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Thursday, November 1, 2018

Groundhog Summer

In the years past, we had gotten accustomed to seeing a groundhog wander the far end of our lot, munching on assorted wildflowers in the neighbor's  and our unmanicured lawns. It would occasionally slip under our low deck, and I would try to go out and stomp around a bit, having read somewhere that groundhogs dislike noise. I was trying to discourage it from settling there, even if it rarely amounted to more than a half-hearted attempt to scare it away. I feared for my kitchen garden, convinced that it was responsible for some of the eaten up plants, until I once caught a chipmunk nibbling on those.
As this spring moved into summer, with little ado, and a great many thunderstorms, we noticed a new denizen on the lawn patch. Or two, really. A small ratlike figure, and another. Two baby groundhogs, one slightly smaller than the other.
But where was the mother? Was that the groundhog that I had tried to scare away last year? My husband reported seeing a dead groundhog further up the hill, precariously close to the road's edge- maybe it was the mother, and her luck had run out. So she had probably left two orphaned babies.
Late every morning, the two would venture out for a round of munching clover, and vanish back under the deck sometime later. This continued for several weeks until the two stopped coming.
Maybe they had moved to fresh feeding grounds, or closer to water, I thought.
Late summer, and just as our chili plants were beginning to flower, they were bitten down to the bare stems.  Shocking but not unexpected, especially with no fence to guard them from any local wildlife. The next day, keeping a sharp eye out for possible culprits, it was the Return of the Groundhog. One of the two had come back to his or her old feeding grounds, and promptly settled in the old homestead under our deck.
And the battle for the beans and chilis began in earnest. I would try to jump out and scare the
By LadyCamera [CC BY-SA 4.0  (https://creativecommons.org/licenses/by-sa/4.0)], from Wikimedia Commons
Photo credit :LadyCamera , Wikimedia Commons
groundhog away, the moment I spotted its nose peeking through the deck railings. It would dig a deeper exit hole from under the deck, which I promptly tried to block with assorted heavy pots.I moved the chili plants in, it would try to munch on the bean leaves instead, or the okra.
Summer's end, and having harvested as several handfuls of beans, a few pitiful tomatoes, an abundance of basil, and zero okra or chilis, I would watch as the groundhog came out in the afternoons of the longish and unseasonably (for September) warm days, not bother to go out and chase it away.
The groundhog had grown fat and was building up the blubber to survive the winter.
So, till next year, Groundhog, and let the war resume next spring.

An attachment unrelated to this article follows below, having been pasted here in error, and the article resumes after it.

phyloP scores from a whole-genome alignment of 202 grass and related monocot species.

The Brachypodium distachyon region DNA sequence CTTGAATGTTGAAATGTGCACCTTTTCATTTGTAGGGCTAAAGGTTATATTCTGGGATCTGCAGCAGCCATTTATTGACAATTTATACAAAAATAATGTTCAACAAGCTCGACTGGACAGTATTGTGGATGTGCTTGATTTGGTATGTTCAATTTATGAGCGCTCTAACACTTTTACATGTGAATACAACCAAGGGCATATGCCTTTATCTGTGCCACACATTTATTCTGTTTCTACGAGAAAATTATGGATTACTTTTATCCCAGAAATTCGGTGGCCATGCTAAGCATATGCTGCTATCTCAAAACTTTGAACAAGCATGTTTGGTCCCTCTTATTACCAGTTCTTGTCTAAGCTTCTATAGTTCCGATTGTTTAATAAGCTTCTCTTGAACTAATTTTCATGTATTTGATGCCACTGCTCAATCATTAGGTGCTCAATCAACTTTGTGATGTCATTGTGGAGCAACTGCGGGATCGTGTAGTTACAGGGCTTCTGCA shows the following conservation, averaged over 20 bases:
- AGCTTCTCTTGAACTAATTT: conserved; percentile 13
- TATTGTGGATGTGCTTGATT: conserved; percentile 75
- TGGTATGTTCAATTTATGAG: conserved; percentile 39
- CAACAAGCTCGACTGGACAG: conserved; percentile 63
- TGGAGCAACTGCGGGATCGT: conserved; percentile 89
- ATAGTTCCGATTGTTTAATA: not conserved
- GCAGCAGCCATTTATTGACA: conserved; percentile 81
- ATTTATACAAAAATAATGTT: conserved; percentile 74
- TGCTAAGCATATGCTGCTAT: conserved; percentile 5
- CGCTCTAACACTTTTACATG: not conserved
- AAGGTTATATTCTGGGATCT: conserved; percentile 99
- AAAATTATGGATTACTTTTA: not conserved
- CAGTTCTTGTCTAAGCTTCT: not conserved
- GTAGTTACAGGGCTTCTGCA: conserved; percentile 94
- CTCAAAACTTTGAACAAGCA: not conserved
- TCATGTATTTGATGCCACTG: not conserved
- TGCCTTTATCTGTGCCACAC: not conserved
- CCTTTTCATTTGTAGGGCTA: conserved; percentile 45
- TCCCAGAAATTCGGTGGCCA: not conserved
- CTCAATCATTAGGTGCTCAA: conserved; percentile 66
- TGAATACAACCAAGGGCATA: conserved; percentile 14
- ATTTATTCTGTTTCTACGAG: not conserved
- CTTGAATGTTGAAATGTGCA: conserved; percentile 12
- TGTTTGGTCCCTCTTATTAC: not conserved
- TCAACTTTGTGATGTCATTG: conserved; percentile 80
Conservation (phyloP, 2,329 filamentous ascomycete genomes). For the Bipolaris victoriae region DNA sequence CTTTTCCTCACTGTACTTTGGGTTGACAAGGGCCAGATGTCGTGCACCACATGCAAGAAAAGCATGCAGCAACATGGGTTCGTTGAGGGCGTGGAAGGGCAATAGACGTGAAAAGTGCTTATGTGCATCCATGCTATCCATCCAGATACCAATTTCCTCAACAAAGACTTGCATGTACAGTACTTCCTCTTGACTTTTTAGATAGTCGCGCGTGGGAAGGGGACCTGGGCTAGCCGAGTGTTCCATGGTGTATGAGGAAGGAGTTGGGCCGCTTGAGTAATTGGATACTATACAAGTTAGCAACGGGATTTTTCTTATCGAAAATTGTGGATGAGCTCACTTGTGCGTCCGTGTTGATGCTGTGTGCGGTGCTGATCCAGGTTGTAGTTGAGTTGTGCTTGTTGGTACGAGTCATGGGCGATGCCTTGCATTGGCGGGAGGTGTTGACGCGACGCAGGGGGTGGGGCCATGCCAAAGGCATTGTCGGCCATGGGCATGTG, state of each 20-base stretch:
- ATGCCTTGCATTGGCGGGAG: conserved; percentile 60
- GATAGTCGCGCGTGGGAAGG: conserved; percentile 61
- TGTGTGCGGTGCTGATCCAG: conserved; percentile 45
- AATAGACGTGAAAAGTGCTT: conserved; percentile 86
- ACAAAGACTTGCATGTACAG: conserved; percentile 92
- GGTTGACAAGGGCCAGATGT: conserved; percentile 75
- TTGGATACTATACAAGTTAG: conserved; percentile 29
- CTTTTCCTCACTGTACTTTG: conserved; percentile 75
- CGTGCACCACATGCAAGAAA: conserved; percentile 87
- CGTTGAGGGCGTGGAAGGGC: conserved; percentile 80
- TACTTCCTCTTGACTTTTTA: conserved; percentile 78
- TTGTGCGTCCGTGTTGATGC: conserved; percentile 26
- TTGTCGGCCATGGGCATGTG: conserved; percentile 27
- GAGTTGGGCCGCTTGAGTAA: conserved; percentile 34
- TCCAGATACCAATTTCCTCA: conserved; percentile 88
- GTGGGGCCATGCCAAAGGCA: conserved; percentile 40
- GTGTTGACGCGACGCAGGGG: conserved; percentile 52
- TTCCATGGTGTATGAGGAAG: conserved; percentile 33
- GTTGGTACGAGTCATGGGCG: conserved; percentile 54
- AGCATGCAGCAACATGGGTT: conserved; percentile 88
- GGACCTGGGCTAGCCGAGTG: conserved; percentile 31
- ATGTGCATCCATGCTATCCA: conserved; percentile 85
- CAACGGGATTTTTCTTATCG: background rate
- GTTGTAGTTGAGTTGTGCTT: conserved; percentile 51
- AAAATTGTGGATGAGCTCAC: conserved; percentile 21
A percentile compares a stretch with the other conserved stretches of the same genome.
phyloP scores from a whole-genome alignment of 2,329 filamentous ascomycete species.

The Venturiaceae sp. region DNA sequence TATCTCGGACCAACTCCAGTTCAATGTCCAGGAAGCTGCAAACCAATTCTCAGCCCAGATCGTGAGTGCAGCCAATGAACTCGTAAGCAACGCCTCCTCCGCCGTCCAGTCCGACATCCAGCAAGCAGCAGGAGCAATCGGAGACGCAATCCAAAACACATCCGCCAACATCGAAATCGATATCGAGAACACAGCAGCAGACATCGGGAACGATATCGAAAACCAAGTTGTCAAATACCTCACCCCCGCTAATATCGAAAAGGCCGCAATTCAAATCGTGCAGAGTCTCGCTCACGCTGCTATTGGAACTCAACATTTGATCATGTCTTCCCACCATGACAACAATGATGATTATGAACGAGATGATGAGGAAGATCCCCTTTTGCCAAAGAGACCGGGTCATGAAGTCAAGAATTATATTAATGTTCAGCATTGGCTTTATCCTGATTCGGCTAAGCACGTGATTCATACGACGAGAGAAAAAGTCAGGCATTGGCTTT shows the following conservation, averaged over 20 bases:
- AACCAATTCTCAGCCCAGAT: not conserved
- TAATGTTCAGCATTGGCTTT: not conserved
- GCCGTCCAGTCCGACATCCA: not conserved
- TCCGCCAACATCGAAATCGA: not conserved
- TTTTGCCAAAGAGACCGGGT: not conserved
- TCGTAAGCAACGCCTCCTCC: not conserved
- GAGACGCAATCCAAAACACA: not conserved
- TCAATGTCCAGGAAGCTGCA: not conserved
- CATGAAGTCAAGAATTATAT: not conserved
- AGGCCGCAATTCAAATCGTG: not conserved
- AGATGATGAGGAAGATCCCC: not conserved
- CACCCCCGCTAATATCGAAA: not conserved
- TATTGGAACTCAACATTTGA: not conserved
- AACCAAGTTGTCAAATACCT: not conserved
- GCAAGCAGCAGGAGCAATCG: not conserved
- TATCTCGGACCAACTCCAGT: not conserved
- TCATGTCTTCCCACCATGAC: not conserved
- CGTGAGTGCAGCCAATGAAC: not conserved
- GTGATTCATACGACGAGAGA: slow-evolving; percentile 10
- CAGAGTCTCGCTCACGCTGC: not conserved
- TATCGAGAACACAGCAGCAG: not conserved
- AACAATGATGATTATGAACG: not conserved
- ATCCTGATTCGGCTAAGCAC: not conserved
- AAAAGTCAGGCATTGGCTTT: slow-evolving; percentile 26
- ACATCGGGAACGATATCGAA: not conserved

Saturday, September 1, 2018

Empty Nest

It started early this spring. Tiny cheeps emanated from the chimney as we sat watching TV and eating our dinners.
'Oh, we have a bird's nest in the chimney! What should we do about it?"
"Just leave it be. The babies will eventually grow and fly away."
So we sat, each evening, listening to the tiny peeps and cheeps.
Mid-summer, and the sound started getting louder and more raucous. It got so bad that we had to bang on the old railway tie that serves as a mantelpiece over the fireplace. That seemed to command their attention and quiet for a few minutes. Then the chittering would start all over again.
M texted me in a panic one evening, when we had gone somewhere, leaving her to her own devices, since she didn't want to come with us. "The birds in the chimney are making a huge racket. It sounds really scary, what should I do?"
I didn't have much advice for her, beyond the usual suggestion to bang on the mantelpiece. Predictably, it failed to work for longer than a few minutes.
A few weeks later, and we no longer cared to listen for the ever-present chitters and cheeps, figuring that this year's brood was just taking a longer than average time to fledge. We were busy too, getting ready to pack M off to her new dorm at her university.
Finally, the big day came. We loaded up the van with suitcases, mini-fridge, microwave, etc. and spent a good part of the morning setting up M's room. After lunch, we left her to acclimatize to her new space, and came home tired in the evening.
That evening as we put on the TV, there was something missing. The loud chorus of cheeps, that always accompanied the sound of the talking heads on TV, was gone. The birds had fledged, and the nest was empty.
The chimney swifts, just like M, were gone with the summer.

Sunday, May 27, 2018

Flowers and Clouds







It was a stormy afternoon. Rain poured down in sheets from as the threatening dark clouds passed over the neighborhood. When the rain stopped, the whole place was bathed in a strange yellow light, that drew me outside in an attempt to capture its strange effects. The flowers appeared a hyper pink in this light, and looking up, there was a literal garland of pearls in the skies, beyond beautiful mammatous cloud formations.